This is how Uber’s surge pricing is supposed to work—if the company isn’t lying to you

This new research will be music to Uber CEO Travis Kalanick’s ears: It turns out that taxi drivers are exactly the income-maximizing, labor-optimizing robots that neoclassical economics expects them to be.

Princeton University economist Henry Farber has examined a new set of public data about New York City taxi cabs to answer the age-old question of why you can’t find a cab in the rain. There’s one simple answer—more people take cabs when it’s too wet to walk—that leads to bigger implications. For instance, some behavioral economists argue that cab drivers structure their day to earn a certain amount of money, and then stop working. That could mean a vicious cycle—the more demand there is for cabs when it rains, the faster the supply depletes.

But Farber has access to new data released by the city of New York that tracks earnings specifically enough to analyze across a multi-year period and according to the weather. He used it to calculate how responsive drivers are to higher wages, and discovered that they don’t appear to be working toward a set goal each day; instead, they optimize their time spent working by driving more when wages are high, and less when they are low. And he also found that drivers don’t typically earn more when it rains—enough cabs simply want to avoid the bad weather that the surge in demand is unmet.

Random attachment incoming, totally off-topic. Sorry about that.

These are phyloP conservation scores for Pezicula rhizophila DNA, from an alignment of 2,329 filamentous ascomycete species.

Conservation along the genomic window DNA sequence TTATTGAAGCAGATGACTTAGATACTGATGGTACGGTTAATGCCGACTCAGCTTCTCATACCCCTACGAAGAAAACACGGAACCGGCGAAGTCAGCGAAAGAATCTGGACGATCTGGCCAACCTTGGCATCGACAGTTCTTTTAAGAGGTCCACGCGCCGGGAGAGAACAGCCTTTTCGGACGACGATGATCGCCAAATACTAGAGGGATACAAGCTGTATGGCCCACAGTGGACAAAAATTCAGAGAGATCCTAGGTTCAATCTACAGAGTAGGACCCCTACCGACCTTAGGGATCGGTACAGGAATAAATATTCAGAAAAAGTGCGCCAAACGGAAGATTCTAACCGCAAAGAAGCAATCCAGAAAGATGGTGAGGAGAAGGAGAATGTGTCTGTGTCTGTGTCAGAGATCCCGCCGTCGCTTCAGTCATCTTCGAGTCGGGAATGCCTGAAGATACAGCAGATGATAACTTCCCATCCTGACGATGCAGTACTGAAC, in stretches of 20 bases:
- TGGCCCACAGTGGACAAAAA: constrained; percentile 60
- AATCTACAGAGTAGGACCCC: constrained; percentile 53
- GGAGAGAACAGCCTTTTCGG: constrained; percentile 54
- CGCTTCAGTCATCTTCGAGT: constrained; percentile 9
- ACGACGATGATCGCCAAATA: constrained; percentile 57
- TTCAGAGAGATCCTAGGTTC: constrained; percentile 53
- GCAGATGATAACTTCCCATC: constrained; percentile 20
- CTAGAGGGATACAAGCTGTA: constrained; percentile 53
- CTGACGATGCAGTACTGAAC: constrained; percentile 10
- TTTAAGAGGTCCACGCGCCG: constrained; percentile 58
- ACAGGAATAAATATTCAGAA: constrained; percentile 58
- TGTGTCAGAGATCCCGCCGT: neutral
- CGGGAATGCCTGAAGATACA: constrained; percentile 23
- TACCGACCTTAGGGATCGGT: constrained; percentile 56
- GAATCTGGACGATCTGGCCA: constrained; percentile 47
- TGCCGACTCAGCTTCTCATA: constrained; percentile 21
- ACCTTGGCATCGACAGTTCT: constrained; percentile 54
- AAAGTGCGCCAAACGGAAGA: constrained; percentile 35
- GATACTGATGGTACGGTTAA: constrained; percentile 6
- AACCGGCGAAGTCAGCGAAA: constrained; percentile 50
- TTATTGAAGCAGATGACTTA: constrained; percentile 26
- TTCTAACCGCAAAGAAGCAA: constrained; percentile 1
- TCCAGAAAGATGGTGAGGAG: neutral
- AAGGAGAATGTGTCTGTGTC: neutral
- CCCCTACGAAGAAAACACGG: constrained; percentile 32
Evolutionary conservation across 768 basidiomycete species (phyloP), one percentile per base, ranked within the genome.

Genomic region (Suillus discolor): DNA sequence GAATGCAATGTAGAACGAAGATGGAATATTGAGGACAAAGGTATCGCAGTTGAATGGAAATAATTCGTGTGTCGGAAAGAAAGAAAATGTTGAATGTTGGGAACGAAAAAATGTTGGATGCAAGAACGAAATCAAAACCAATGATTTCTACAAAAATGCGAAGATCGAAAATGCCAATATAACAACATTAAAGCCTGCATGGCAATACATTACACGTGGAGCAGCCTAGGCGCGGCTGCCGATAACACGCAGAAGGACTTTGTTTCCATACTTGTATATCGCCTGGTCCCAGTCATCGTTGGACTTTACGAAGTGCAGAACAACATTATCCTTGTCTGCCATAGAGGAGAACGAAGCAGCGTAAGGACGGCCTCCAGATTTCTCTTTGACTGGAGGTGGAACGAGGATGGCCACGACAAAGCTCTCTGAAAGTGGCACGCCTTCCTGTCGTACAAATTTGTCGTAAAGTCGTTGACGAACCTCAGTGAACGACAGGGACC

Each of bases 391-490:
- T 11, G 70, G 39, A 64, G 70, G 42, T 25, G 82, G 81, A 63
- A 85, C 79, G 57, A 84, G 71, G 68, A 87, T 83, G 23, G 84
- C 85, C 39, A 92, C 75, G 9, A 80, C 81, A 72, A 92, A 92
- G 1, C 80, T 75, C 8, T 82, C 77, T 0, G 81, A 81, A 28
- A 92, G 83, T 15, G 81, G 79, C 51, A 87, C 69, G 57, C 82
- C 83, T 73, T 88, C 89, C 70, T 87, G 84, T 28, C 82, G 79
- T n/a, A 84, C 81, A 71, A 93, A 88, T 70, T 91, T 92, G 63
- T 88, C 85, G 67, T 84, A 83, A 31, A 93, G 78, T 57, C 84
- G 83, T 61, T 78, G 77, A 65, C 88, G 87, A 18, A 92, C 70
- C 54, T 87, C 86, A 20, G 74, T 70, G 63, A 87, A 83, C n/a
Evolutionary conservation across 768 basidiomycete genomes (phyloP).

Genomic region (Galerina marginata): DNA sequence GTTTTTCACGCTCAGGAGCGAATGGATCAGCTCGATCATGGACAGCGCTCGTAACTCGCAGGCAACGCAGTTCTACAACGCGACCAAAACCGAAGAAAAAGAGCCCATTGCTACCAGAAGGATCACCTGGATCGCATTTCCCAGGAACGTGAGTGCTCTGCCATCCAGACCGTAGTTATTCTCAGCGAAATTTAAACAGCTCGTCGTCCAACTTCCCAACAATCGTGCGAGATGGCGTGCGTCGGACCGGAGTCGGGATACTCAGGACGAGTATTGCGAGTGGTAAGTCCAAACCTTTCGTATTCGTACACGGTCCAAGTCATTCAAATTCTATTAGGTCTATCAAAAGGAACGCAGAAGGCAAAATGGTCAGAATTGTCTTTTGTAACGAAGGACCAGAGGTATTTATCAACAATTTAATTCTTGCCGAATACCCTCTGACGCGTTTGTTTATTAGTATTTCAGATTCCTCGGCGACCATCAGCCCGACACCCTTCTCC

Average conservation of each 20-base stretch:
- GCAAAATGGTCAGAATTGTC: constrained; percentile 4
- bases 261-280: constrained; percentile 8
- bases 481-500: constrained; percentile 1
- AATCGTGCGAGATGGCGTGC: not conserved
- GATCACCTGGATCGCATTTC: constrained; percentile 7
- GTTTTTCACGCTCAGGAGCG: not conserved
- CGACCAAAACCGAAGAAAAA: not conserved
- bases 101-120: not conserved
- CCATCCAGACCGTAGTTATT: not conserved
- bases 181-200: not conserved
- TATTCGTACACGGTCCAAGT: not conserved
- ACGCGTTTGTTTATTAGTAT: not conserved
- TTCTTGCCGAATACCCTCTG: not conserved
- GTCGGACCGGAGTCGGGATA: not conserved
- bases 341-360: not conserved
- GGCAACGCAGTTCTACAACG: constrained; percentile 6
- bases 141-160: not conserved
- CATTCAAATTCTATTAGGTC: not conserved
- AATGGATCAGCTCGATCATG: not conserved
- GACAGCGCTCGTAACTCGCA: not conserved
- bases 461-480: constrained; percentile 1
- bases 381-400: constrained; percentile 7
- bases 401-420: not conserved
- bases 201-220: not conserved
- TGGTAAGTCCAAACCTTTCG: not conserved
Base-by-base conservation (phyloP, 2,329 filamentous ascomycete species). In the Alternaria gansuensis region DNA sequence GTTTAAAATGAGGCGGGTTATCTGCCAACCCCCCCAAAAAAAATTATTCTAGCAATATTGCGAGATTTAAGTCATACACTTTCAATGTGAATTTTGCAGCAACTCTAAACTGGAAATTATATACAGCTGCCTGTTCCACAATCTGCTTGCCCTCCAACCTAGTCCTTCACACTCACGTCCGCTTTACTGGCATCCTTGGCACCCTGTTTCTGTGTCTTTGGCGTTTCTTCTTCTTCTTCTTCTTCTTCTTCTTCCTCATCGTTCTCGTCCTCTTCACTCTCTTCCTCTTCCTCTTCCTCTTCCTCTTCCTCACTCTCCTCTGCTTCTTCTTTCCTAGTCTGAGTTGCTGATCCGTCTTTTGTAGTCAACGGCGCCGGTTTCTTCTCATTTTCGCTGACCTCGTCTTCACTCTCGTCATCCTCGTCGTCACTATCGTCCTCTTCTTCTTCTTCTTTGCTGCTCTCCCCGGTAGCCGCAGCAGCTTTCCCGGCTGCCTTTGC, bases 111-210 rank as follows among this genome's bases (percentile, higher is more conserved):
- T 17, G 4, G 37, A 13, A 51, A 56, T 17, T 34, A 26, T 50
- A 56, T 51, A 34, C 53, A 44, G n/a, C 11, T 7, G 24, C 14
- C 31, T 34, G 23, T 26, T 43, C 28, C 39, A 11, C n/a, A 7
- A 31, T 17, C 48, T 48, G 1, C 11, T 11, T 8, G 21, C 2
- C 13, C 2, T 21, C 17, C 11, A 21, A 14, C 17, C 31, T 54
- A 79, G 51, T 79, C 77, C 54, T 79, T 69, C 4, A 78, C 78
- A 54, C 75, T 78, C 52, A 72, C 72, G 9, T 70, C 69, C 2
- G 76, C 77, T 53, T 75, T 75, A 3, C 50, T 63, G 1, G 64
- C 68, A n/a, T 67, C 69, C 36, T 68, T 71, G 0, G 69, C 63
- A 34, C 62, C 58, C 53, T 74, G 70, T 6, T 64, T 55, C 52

This means that increasing fares when it rains, snows, or there are simply lots of people who want ride a cab should result in more cabs for riders—exactly the strategy of Uber’s “surge pricing.” Per Farber, an increase of about 14.2% should do the trick, if Uber’s drivers behave like New York cabbies, though a larger increase might work somewhat faster. Of course that raises the question of why Uber’s surge price fares can be 100%, 250% or even 650% higher than their regular fee.

Uber’s surge pricing has been one of the least popular features of the business, which is strange: Uber is a luxury product, after all, and dynamic pricing is a common feature of similar services with fixed short-term supply and fluctuating demand—airlines, railways, and hotels, for example. It’s almost a shame that surge pricing has attracted such ire, because real-time prices are one of the few proper innovations that Uber’s platform can generate, and if done right it can actually help riders who are willing to pay a bit more get a car sooner, and help drivers make a bit of extra cash.

But pressure on the company—it is dogged by accusations that its dynamic pricing can bleed into straight greed—has seen Uber strike deals to limit surge pricing during emergencies. And if Farber is right that a relatively small fare increase would be enough to solve the rain demand problem, the company will face more questions about how it sets it surge prices. To make that system work, Uber will need to be more transparent about how surge pricing is applied.

Uber is just a glorified market, and if we know anything, it’s that markets depend on trust—and that can be hard to earn when spikes in prices are a feature, not a bug.

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